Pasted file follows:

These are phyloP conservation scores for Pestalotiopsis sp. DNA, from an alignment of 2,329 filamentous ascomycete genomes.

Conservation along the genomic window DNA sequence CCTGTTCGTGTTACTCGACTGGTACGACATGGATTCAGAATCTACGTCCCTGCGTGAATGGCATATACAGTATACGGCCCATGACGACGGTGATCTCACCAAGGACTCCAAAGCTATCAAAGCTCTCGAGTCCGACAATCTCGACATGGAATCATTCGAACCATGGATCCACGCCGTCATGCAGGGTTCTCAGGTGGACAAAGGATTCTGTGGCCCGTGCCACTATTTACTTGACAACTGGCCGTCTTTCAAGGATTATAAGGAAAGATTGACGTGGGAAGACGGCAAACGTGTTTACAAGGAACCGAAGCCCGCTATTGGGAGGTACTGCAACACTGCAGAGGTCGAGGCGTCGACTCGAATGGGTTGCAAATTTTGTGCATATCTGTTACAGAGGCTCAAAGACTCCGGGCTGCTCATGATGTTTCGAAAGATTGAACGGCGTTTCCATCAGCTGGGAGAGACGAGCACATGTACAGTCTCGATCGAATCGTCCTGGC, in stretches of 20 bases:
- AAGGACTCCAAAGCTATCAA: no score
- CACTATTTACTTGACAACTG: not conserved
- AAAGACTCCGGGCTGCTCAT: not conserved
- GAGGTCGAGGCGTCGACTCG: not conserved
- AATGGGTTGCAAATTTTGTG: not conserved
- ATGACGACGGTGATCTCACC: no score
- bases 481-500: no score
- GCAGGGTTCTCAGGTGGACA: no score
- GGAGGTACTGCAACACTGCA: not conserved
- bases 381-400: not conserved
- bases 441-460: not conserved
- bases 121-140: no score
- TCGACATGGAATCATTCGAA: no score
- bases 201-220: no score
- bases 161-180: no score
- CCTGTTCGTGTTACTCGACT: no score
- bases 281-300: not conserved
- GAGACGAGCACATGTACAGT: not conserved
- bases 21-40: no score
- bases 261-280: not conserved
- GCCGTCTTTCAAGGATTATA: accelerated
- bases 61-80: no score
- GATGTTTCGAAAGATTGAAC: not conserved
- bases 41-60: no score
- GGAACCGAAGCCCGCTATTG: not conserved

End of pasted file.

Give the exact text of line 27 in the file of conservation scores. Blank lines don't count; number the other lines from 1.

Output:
- GGAACCGAAGCCCGCTATTG: not conserved